Mediterranean Tiger Emerges in Tunisia
Marks, Jon, MEED Middle East Economic Digest
With a new development plan promising 6 per cent annual growth and an even larger role for private investment, Tunisia is confident it can emerge as a southern Mediterranean growth point in the next five years. As President Ben Ali approaches his fifth year in power, Tunis remains committed to a policy of maximising economic growth while keeping control on political opposition that might undermine investor confidence, writes Jon Marks
A $10 million commercial bank syndication signed in June marked a return by Tunis to the international capital markets for the first time since May 1986. It was another step in a strategy to build confidence in the country's ability to become a safe haven for capital and offshore business operations. Even more important, senior officials say, is a significant investment Lipturn in recent months, after the Gulf war hiatus threatened to derail Tunisia's strategy of promoting development through investment-led growth (MEED 24:4:92, page 9).
Among recent trends highlighted by the newly appointed Secretary of State for International Co-operation & Investment Salah Hannachi, international companies are starting to invest in high-tech projects as well as in more traditional industries such as textiles and agro-industry.
Encouraged by these trends, the government forecasts 6 per cent annual real gross domestic product (GDP) growth in the eighth plan period (1992-96 - MEED 17:7:92).
To achieve this goal, investment must rise by 9.6 per cent a year, the plan says. It is an ambitious but realistic target - and would allow Tunis to achieve its aim of transforming its economy from state domination to a liberal market system with fully, convertible currency by 1996, a decade after initiating a largely successful structural adjustment programme.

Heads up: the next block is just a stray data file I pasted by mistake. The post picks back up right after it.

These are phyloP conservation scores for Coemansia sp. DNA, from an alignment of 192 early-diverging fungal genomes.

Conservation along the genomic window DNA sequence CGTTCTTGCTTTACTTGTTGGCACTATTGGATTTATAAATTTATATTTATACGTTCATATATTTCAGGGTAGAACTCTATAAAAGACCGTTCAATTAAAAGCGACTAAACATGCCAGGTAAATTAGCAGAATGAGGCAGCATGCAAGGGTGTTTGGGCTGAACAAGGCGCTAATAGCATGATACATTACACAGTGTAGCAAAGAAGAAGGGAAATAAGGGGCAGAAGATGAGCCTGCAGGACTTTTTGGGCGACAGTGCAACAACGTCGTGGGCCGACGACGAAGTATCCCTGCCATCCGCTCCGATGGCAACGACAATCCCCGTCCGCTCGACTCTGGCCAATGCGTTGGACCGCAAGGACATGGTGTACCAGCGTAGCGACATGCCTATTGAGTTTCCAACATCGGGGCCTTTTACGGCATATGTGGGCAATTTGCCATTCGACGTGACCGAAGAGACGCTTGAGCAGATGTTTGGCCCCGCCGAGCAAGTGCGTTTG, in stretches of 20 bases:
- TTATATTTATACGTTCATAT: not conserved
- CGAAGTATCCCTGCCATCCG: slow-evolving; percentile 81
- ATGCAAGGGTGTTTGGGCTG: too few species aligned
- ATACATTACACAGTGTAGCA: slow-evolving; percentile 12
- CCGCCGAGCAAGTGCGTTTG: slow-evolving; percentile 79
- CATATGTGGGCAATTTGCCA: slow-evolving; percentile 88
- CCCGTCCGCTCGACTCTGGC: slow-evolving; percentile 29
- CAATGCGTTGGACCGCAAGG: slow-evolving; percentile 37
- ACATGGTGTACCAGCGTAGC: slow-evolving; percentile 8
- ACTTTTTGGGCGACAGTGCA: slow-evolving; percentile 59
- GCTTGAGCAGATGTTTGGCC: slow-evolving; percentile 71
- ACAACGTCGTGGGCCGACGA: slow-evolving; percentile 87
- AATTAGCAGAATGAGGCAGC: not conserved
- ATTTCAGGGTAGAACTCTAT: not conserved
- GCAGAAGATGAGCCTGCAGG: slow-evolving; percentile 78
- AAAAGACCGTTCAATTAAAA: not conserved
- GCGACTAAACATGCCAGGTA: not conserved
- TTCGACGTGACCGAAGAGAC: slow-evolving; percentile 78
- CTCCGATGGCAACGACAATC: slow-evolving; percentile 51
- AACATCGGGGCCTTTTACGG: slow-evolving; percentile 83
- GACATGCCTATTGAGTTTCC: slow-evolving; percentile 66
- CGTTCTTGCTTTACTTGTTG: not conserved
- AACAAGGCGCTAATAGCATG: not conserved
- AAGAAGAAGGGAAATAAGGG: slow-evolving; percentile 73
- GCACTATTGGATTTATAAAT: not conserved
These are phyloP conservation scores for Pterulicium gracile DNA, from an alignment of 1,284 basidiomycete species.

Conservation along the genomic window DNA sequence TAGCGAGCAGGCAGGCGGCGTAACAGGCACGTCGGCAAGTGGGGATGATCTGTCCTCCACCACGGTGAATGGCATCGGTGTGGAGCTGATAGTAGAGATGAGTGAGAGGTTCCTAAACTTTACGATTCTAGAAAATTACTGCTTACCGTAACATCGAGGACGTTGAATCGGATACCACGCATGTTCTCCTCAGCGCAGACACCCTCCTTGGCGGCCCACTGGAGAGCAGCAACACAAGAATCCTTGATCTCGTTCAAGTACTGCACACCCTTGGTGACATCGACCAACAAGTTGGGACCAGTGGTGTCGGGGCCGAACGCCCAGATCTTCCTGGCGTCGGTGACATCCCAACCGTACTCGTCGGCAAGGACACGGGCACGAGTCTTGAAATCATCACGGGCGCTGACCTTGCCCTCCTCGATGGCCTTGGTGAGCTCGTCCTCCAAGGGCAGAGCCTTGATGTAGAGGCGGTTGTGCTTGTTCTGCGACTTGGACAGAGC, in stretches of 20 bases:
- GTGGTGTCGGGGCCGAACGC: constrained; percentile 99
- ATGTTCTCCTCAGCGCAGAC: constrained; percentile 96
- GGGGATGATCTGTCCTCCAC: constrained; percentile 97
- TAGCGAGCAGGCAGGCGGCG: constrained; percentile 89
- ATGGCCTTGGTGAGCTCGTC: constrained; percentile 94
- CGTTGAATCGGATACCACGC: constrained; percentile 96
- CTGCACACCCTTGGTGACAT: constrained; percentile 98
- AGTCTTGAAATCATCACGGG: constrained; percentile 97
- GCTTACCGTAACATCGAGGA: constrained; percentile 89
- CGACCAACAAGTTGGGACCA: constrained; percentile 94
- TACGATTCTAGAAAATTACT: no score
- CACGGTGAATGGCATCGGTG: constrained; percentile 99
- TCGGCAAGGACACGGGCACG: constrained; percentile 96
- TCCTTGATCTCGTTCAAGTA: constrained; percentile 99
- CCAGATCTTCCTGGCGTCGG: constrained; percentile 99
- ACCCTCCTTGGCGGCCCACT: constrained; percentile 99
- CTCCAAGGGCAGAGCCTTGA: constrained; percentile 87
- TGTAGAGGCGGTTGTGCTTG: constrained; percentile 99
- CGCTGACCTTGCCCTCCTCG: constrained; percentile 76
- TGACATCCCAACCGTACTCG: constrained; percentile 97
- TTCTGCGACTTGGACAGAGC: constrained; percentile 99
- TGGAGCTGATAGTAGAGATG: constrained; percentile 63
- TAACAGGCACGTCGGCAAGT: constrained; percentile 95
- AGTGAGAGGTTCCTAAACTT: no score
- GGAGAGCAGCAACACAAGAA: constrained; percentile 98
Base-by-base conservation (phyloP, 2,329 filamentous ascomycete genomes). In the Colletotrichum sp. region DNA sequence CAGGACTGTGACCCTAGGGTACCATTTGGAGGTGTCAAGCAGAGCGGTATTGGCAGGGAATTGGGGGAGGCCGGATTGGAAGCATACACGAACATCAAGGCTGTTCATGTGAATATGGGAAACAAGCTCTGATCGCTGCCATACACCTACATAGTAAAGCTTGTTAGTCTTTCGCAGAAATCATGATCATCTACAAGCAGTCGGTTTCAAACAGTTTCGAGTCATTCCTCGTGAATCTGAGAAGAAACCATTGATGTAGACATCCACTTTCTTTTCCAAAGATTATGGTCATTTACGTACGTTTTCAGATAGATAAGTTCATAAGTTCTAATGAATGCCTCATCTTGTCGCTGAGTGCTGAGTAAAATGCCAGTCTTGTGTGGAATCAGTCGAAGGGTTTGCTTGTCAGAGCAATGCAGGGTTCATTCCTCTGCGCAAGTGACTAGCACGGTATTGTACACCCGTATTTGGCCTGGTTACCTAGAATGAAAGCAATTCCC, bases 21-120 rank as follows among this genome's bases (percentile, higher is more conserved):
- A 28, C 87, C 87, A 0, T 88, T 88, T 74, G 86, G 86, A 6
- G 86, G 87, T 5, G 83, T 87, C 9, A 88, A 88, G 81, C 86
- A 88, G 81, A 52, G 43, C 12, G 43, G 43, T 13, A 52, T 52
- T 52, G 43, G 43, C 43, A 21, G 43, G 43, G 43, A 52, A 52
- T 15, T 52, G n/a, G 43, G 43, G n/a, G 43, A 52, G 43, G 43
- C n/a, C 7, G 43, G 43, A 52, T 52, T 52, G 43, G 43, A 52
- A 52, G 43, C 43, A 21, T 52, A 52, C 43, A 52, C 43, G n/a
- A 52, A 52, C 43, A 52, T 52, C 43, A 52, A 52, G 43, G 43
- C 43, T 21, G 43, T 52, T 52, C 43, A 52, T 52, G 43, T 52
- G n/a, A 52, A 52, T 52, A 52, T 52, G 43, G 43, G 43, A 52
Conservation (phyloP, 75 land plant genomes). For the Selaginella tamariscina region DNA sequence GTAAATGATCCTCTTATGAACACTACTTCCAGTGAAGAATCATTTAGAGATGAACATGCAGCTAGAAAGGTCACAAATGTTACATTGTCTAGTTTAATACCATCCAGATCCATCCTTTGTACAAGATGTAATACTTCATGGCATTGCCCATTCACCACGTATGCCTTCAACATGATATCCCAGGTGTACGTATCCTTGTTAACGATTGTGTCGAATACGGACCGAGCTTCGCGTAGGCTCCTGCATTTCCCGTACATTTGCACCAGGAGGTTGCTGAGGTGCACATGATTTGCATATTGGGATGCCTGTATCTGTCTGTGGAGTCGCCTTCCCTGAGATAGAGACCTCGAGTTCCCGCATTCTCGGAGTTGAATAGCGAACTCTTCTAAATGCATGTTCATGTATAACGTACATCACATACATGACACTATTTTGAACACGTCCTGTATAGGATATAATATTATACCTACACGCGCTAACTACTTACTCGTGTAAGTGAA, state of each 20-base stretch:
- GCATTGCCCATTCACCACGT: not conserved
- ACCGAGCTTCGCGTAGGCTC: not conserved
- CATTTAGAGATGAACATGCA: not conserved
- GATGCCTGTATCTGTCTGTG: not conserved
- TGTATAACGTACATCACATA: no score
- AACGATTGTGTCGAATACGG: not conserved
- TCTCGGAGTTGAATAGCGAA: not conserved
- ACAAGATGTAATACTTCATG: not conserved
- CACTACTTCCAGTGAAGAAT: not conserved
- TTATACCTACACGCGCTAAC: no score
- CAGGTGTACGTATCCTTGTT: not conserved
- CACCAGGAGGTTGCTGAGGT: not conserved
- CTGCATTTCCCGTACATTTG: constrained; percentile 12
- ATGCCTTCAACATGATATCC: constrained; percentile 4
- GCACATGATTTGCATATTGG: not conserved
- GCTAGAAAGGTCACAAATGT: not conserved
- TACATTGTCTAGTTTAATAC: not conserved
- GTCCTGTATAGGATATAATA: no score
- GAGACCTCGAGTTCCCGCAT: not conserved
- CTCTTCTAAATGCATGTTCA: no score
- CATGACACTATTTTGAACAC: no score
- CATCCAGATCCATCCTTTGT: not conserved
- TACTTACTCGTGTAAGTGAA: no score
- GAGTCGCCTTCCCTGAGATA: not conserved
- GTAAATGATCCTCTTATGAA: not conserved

The next phase of liberalisation will be in 1993-94, National Economy. Minister Sadok Rabah told MEED in June, He said: "The final phase will be 1995-96: it is then the dinar will be made convertible," after all other conditions for achieving a market economy have been met.
This transformation is seen as essential to position Tunisia to exploit the opportunities offered in a fast-changing Mediterranean basin, where Tunis offers itself as a manufacturing and services base for companies selling into the EC single market, Arab Maghreb Union (UMA) and other neighbouring regions.
It is a policy based on more than economic ideology. Tunisia's planners believe that only this way can the 320,000 new jobs …
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Publication information: Article title: Mediterranean Tiger Emerges in Tunisia. Contributors: Marks, Jon - Author. Magazine title: MEED Middle East Economic Digest. Volume: 36. Issue: 30 Publication date: July 31, 1992. Page number: 2+. © 1999 MEED Middle East Economic Digest. All Rights Reserved. COPYRIGHT 1992 Gale Group.
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